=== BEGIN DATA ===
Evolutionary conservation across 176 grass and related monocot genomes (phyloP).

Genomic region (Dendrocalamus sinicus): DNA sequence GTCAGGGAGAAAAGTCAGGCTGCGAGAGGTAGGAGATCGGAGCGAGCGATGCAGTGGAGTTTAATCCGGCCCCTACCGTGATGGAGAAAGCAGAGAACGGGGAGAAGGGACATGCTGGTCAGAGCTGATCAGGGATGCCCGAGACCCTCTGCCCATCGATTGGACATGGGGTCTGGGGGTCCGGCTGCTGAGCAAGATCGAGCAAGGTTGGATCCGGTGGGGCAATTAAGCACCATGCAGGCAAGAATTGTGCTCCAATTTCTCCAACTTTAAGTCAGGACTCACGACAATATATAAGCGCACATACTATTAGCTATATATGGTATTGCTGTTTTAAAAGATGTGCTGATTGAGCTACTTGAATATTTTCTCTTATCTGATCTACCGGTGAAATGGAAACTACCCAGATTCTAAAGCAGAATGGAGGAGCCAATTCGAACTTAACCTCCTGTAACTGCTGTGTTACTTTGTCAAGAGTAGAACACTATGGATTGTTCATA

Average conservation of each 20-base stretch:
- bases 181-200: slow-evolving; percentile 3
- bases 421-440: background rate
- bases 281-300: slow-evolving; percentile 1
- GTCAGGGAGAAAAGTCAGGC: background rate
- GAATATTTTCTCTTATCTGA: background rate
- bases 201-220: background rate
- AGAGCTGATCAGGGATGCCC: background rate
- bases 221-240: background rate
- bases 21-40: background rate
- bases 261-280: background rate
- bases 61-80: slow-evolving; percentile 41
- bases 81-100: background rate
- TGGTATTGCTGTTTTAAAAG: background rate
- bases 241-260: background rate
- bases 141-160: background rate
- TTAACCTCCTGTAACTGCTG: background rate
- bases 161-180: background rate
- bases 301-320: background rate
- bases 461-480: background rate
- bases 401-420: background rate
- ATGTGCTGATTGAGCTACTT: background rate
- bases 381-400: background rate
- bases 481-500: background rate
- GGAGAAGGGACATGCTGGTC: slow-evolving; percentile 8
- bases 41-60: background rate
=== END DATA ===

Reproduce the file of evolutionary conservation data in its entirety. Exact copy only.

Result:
Evolutionary conservation across 176 grass and related monocot genomes (phyloP).

Genomic region (Dendrocalamus sinicus): DNA sequence GTCAGGGAGAAAAGTCAGGCTGCGAGAGGTAGGAGATCGGAGCGAGCGATGCAGTGGAGTTTAATCCGGCCCCTACCGTGATGGAGAAAGCAGAGAACGGGGAGAAGGGACATGCTGGTCAGAGCTGATCAGGGATGCCCGAGACCCTCTGCCCATCGATTGGACATGGGGTCTGGGGGTCCGGCTGCTGAGCAAGATCGAGCAAGGTTGGATCCGGTGGGGCAATTAAGCACCATGCAGGCAAGAATTGTGCTCCAATTTCTCCAACTTTAAGTCAGGACTCACGACAATATATAAGCGCACATACTATTAGCTATATATGGTATTGCTGTTTTAAAAGATGTGCTGATTGAGCTACTTGAATATTTTCTCTTATCTGATCTACCGGTGAAATGGAAACTACCCAGATTCTAAAGCAGAATGGAGGAGCCAATTCGAACTTAACCTCCTGTAACTGCTGTGTTACTTTGTCAAGAGTAGAACACTATGGATTGTTCATA

Average conservation of each 20-base stretch:
- bases 181-200: slow-evolving; percentile 3
- bases 421-440: background rate
- bases 281-300: slow-evolving; percentile 1
- GTCAGGGAGAAAAGTCAGGC: background rate
- GAATATTTTCTCTTATCTGA: background rate
- bases 201-220: background rate
- AGAGCTGATCAGGGATGCCC: background rate
- bases 221-240: background rate
- bases 21-40: background rate
- bases 261-280: background rate
- bases 61-80: slow-evolving; percentile 41
- bases 81-100: background rate
- TGGTATTGCTGTTTTAAAAG: background rate
- bases 241-260: background rate
- bases 141-160: background rate
- TTAACCTCCTGTAACTGCTG: background rate
- bases 161-180: background rate
- bases 301-320: background rate
- bases 461-480: background rate
- bases 401-420: background rate
- ATGTGCTGATTGAGCTACTT: background rate
- bases 381-400: background rate
- bases 481-500: background rate
- GGAGAAGGGACATGCTGGTC: slow-evolving; percentile 8
- bases 41-60: background rate